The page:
km_elmet at t-online.de
Thu Mar 8 11:28:08 PST 2018
On 03/07/2018 04:48 AM, Curt wrote:
> Hi, as a side project I’m writing a scala script that determines the smith set and schwartz set from ranked ballots. (I’m not currently interested in implementing any tiebreakers/completion algorithms. Just condorcet winner, smith set, schwartz set.)
> I’m uncertain about my implementations for smith and schwartz. I followed some pseudocode algorithms I found online but I’m not sure they’re quite right. The schwartz algorithm I found looks more like how landau is described. Part of my challenge is also that I’m trying to do them functional-style without mutable variables like loops and counters.
> Could someone post an example of a simple collection of ballots where the smith set, schwartz set, and landau sets are all different?
> Also if we have a collection of ballot example somewhere that show odd examples of condorcet winner, smith set, schwartz set, etc, and what the count should yield, I’d love to collect them because they’d make a good test suite.
A partial answer: The Wikipedia article on the Schwartz set,
https://en.wikipedia.org/wiki/Schwartz_set, gives an example where the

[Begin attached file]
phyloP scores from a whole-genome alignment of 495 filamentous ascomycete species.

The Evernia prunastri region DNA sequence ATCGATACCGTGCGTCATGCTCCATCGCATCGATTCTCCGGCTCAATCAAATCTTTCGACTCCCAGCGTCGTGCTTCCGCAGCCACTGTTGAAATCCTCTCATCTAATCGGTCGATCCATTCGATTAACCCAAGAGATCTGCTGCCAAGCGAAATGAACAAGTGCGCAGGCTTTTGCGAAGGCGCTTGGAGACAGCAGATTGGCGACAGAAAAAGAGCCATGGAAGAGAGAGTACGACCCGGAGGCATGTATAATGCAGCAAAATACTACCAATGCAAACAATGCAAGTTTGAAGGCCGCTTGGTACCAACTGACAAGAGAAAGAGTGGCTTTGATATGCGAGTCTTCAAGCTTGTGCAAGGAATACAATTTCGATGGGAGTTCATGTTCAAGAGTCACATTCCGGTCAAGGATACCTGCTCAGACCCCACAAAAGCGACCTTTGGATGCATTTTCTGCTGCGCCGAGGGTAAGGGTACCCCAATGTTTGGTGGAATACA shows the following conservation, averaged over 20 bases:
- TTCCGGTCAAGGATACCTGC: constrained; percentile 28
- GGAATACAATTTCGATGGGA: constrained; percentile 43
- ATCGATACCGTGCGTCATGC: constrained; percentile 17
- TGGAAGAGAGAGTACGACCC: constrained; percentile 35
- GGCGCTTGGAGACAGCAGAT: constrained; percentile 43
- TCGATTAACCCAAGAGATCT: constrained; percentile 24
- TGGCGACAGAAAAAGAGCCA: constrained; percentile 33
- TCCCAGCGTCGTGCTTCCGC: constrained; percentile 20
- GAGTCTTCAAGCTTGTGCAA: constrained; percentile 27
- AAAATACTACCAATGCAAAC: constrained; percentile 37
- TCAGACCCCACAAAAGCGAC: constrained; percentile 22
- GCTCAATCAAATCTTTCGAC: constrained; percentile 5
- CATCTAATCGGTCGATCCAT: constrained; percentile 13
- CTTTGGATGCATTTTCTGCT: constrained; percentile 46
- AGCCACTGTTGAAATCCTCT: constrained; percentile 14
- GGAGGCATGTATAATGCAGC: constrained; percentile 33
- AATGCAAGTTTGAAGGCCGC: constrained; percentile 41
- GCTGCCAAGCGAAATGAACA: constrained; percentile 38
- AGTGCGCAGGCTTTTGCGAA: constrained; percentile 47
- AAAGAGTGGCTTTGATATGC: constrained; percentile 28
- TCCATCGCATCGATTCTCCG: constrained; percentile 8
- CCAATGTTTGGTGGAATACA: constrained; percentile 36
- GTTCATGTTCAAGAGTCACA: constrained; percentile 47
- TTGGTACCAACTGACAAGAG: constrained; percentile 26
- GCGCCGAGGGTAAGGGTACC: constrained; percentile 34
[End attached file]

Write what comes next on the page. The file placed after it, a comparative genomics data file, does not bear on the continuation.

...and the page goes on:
Schwartz set is a single candidate but the Smith set consists of every
Sets like Schwartz and Smith are usually maximal elements of a partially
https://wiki.electorama.com/wiki/Maximal_elements_algorithms gives more
information about this, as well as how to use Floyd-Warshall or
Kosaraju's algorithms to find maximal elements.
In graph theory terms, we're interested in the smallest set so that
there's a cycle from any candidate in that set to any other candidate in
that set, according to a relation (X beats Y pairwise for the Schwartz
set, X beats or ties Y pairwise for the Smith set). Any strongly
connected components algorithm should work, if given a directed graph
where there's an edge from X to Y iff X is ranked ahead of Y according
to the relation being used.
https://stackoverflow.com/a/15905986 links to a paper detailing
(somewhat complex) Haskell code for Kosaraju's algorithm, and the
accepted answer has Scala code for Tarjan's algorithm (which also finds
strongly connected components). I imagine that Floyd-Warshall could be
implemented relatively simply in a functional style by just using the
dynamic programming equation that drives it, and memoization.
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